Letters

Letters 02-08-2016

Less Ageism, Please The January 4 issue of this publication proved to me that there are some sensible voices of reason in our community regarding all things “inter-generational.” I offer a word of thanks to Elizabeth Myers. I too have worked hard for what I’ve earned throughout my years in the various positions I’ve held. While I too cannot speak for each millennial, brash generalizations about a lack of work ethic don’t sit well with me...Joe Connolly, Traverse City

Now That’s an Escalation I just read the letter from Greg and his defense of the AR15. The letter started with great information but then out of nowhere his opinion went off the rails. “The government wants total gun control and then confiscation; then the elimination of all Constitutional rights.” Wait... what?! To quote the great Ron Burgundy, “Well, that escalated quickly!”

Healthy Eating and Exercise for Children Healthy foods and exercise are important for children of all ages. It is important for children because it empowers them to do their best at school and be able to do their homework and study...

Mascots and Harsh Native American Truths The letter from the Choctaw lady deserves an answer. I have had a gutful of the whining about the fate of the American Indian. The American Indians were the losers in an imperial expansion; as such, they have, overall, fared much better than a lot of such losers throughout history. Everything the lady complains about in the way of what was done by the nasty, evil Whites was being done by Indians to other Indians long before Europeans arrived...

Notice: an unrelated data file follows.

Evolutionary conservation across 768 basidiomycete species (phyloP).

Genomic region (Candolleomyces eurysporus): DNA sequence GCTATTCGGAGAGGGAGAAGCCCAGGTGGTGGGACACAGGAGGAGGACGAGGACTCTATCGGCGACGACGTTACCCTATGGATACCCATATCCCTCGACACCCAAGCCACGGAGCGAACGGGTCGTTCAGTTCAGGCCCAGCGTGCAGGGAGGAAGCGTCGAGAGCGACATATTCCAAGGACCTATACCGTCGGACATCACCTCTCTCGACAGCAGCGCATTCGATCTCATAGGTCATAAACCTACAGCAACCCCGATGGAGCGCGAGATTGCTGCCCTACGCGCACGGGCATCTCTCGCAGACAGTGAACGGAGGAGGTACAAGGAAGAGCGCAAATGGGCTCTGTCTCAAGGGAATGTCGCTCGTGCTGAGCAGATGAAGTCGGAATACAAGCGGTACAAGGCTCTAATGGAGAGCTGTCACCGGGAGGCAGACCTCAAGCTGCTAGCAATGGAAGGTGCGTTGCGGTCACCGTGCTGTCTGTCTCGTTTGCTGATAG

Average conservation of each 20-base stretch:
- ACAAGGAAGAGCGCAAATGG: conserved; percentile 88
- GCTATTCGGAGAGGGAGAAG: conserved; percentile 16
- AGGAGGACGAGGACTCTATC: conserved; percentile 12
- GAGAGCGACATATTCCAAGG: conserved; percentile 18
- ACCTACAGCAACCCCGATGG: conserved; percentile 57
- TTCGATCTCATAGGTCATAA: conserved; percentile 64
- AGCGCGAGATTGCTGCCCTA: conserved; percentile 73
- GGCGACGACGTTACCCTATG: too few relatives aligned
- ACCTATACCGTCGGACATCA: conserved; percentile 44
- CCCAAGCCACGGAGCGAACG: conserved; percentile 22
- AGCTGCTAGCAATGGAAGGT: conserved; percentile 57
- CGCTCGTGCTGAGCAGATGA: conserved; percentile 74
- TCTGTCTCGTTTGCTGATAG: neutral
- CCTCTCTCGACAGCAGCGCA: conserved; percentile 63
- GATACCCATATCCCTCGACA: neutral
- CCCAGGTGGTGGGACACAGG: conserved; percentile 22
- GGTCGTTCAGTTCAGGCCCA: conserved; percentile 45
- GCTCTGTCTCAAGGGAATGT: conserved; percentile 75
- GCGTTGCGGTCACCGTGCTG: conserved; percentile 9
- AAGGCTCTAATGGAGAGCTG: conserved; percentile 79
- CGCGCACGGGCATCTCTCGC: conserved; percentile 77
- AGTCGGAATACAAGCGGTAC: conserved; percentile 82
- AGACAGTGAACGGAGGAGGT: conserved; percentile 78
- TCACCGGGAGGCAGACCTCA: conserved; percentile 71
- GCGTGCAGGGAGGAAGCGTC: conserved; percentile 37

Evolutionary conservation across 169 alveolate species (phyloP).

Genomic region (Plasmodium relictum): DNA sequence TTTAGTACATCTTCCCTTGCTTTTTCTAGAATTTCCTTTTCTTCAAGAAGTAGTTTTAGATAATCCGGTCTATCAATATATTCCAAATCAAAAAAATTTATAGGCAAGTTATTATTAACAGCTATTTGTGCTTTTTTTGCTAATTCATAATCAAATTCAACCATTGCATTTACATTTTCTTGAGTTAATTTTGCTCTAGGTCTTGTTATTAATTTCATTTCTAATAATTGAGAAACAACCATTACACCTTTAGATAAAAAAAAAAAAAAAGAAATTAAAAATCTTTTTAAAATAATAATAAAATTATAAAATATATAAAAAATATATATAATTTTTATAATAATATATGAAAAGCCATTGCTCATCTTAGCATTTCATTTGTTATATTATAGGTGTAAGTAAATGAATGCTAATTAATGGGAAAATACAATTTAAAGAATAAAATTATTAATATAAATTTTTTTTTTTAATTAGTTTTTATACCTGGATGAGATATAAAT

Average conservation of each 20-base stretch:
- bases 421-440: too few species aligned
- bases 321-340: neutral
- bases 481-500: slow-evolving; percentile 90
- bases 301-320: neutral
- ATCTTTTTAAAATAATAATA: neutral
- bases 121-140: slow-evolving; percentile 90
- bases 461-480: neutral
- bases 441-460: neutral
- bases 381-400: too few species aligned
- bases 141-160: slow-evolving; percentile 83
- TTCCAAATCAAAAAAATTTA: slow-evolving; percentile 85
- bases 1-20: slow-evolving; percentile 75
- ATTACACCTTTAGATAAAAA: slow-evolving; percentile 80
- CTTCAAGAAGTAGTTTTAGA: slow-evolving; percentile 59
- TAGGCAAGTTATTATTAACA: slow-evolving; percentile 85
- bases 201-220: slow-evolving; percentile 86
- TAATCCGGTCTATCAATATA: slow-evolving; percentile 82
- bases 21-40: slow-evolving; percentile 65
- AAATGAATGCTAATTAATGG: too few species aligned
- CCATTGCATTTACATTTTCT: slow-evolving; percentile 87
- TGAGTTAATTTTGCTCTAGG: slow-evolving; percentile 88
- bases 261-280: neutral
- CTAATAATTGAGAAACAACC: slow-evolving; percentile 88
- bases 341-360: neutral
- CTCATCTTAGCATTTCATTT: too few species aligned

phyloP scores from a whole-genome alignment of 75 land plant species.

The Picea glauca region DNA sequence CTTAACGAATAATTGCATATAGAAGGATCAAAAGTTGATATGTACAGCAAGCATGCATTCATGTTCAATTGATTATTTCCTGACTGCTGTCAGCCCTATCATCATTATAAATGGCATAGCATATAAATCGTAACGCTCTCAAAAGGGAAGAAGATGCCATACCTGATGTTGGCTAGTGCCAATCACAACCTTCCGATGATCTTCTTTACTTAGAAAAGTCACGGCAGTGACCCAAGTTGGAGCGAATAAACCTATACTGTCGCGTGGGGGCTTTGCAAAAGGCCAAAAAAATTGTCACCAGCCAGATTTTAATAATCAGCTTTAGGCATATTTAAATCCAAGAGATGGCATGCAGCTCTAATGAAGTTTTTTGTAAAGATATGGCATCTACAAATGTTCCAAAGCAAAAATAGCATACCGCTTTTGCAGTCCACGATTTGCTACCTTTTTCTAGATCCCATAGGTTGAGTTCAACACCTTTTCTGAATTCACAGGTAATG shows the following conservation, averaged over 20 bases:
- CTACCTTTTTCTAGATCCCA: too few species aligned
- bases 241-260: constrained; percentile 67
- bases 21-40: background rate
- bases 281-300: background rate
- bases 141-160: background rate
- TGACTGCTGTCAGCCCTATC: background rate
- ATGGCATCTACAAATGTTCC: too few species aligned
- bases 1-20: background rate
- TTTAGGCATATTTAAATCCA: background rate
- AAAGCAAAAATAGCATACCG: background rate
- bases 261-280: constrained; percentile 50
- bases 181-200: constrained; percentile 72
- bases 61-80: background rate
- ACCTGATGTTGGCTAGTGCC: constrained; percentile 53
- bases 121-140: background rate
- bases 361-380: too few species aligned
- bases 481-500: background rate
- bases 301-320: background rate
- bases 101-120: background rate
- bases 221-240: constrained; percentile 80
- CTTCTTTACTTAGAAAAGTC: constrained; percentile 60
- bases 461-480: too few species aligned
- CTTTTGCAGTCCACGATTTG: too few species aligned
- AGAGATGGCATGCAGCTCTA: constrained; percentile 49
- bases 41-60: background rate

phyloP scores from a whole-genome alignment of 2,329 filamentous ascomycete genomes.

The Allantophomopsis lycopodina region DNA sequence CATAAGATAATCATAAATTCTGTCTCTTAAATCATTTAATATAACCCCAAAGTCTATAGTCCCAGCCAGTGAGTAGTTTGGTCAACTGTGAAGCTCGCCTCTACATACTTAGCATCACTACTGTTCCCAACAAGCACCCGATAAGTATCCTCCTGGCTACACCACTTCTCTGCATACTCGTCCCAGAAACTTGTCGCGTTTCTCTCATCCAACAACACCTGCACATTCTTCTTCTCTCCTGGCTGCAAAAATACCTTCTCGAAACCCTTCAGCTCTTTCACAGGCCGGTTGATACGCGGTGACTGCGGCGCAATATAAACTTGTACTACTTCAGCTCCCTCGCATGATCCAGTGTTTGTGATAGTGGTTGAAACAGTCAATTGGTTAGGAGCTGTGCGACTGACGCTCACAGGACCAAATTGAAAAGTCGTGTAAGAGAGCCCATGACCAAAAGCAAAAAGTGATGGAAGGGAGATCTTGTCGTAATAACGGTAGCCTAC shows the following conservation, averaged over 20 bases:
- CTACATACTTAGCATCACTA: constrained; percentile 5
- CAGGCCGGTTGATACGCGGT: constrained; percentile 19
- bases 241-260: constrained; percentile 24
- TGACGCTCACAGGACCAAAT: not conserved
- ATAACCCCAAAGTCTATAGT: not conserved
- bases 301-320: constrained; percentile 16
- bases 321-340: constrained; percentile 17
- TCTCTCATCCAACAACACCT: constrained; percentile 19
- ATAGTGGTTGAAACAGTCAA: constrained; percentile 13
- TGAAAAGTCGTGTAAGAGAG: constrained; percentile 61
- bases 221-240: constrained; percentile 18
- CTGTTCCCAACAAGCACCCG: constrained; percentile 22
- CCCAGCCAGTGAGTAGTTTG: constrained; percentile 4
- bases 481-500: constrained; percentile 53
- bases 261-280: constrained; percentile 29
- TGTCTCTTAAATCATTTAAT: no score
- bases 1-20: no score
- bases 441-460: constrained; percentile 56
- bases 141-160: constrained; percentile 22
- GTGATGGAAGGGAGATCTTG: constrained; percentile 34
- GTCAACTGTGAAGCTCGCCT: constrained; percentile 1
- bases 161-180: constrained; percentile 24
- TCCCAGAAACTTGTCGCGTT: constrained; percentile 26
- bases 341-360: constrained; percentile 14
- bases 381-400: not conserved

Snyder Must Go I believe it’s time. It’s time for Governor Snyder to go. The FBI, U.S. Postal Inspection Service and the EPA Criminal Investigation Division are now investigating the Flint water crisis that poisoned thousands of people. Governor Snyder signed the legislation that established the Emergency Manager law. Since its inception it has proven to be a dismal failure...

Erosion of Public Trust Let’s look at how we’ve been experiencing global warming. Between 1979 and 2013, increases in temperature and wind speeds along with more rain-free days have combined to stretch fire seasons worldwide by 20 percent. In the U.S., the fire seasons are 78 days longer than in the 1970s...

Home · Articles · News · Features · High 5
. . . .

High 5

Erin Crowell - August 22nd, 2011

High Five to the Hand: It’s ‘all Michigan’all the time for 3 entrepreneurs
By Erin Crowell
In Michigan, we know how to use our hands – from hard labor and sipping
local spirits to geographically showing our location; yes, if you’re a
Michigander, at one point you’ve probably thrown up that palm for an
out-of-stater and pointed (whether a wrinkle or pinky) to where you live.
Thanks to its shape, Michigan is the hardest U.S. state to draw but likely
the most identifiable.
It’s this identification that is the idea behind High Five Threads, a
product line celebrating not only Michigan’s unique shape, but its
culture.
“We want to show Michigan is more than just backwoods cottages,” said